What Are You Doing This Halloween?
While Americans are dressing in costumes and going from house to house asking for candy on October 31, Peruvians will be celebrating their country’s criolla (creole) culture. Ever since President Manuel Prado y Ugarteche’s official declaration in 1944, residents of the South American country have marked Día de la Canción Criolla (Day of Creole Music) on their calendars. This annual celebration honors the mixture of European, African, and Andean influences that came together to create the modern culture of Lima and the rest of coastal Peru, home to half of the country’s population.
Just what is canción criolla? Criolla music has at its heart in colonial Spanish musical styles, overlaid with African influences and Andean instruments. From the bluesy landó and more celebratory festejo, which show stronger Afro-Peruvian influence, to the cheerful zamacueca, with a stronger Andean flair (especially in the north), and the tondero, stylized after cockfighting by Hispano-Romani settlers, there is creole music for everyone. There are even criolla versions of the waltz (vals) and polka (polca) in the mix. Despite their differences, all criolla music styles share instruments like the guitar and the Afro-Peruvian drum known as the cajón.
Many of these styles, with the notable exception of the popular marinera, were not widely performed until the 1940s and ’50s, when music experts uncovered styles obscured by racism and discrimination dating back to seventeenth century colonial Peru. With a new, more inclusive idea of what it meant to be Peruvian and part of the criolla culture, these styles expanded in popularity, with cities and neighborhoods hosting competitions and adding their own local touches to the music. Despite the power of the international music scene, criolla music continues to be popular and commonly played today.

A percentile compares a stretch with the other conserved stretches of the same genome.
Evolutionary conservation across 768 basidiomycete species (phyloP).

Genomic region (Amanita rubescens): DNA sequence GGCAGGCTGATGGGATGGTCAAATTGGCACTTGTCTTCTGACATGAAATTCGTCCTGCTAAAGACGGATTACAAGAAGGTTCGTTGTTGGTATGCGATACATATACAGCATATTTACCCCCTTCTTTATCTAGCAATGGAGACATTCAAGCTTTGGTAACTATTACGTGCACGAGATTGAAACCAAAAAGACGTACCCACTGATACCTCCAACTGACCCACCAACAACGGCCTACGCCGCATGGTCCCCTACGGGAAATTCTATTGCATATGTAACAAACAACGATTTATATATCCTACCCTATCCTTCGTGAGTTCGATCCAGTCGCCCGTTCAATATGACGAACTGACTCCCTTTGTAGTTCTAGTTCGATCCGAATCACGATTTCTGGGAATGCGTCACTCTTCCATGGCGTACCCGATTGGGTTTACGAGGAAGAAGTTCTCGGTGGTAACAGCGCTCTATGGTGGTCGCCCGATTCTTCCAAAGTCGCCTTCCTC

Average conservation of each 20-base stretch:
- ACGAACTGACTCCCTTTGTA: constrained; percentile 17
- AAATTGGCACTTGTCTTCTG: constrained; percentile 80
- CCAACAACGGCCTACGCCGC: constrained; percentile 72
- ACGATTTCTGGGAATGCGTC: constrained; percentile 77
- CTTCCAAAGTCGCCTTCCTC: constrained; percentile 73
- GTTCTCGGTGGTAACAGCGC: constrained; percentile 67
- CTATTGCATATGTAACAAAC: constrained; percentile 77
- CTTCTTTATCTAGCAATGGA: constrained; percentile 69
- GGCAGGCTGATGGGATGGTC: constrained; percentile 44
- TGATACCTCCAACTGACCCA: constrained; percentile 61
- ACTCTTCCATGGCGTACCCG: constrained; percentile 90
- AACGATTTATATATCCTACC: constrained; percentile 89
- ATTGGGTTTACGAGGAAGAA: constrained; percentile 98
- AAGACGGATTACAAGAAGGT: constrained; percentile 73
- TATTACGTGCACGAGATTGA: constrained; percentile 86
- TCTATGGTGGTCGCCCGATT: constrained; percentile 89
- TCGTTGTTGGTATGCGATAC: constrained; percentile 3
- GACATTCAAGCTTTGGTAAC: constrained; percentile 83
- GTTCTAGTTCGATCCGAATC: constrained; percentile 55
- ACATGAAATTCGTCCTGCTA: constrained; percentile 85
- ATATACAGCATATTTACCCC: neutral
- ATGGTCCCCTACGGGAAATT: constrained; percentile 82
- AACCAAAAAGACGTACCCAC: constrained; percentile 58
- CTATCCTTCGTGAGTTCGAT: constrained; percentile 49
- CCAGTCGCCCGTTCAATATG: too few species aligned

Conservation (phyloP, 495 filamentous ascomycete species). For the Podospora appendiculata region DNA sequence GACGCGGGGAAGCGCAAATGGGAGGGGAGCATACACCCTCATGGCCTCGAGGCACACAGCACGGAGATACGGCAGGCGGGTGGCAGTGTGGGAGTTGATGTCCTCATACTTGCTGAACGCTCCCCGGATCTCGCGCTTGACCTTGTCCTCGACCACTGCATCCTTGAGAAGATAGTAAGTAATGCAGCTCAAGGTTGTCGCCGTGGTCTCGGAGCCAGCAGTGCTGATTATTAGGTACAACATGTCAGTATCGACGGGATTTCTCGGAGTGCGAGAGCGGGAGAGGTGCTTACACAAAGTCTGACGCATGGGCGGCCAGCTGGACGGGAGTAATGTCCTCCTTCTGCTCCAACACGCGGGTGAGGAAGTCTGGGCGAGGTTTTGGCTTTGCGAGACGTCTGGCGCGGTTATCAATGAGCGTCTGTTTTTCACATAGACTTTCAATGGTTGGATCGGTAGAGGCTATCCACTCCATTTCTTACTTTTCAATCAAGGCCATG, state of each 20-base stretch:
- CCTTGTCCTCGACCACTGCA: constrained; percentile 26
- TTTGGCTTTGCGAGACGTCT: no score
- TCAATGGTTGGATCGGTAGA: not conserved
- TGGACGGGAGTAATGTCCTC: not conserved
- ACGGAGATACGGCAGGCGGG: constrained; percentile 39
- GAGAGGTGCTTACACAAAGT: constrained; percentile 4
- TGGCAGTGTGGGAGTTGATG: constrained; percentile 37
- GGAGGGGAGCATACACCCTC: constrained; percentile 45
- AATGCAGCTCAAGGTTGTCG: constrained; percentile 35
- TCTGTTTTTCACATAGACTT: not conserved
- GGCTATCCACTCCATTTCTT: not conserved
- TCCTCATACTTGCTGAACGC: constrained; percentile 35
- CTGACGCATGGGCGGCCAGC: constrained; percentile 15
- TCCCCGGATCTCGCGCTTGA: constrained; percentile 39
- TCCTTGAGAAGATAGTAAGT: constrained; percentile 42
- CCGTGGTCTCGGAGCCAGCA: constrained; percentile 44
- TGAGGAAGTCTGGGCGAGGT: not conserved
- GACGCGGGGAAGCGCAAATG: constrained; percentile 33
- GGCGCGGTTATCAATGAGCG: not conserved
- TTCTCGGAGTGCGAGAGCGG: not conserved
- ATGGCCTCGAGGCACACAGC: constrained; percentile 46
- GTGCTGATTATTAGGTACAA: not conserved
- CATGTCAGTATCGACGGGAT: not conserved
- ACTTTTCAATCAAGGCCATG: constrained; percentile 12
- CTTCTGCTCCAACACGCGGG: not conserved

This playlist of Smithsonian Folkways songs includes seven criolla songs: five marinera, one tondera, and one vals. For further recommended listening, you can search online for Eva Ayllón and Arturo “Zambo” Cavero, who are recognized around the world as experts in música criolla, plus Los Murochucos and Perú Negro. Once you’re done, maybe you’ll have something new to do on October 31 this year.
For those interested and unable to fly to Peru at the end of the month, check out this event in New York: El Día de la Cancion Criolla 2014 en NY. Not in New York? Tap into your local Peruvian community, restaurants, and organizations to see what they have planned for that night.
Paul Garr is an intern working on the Peru program for the 2015 Folklife Festival. He recently graduated from the Johns Hopkins School of Advanced International Studies with a master’s degree in international relations.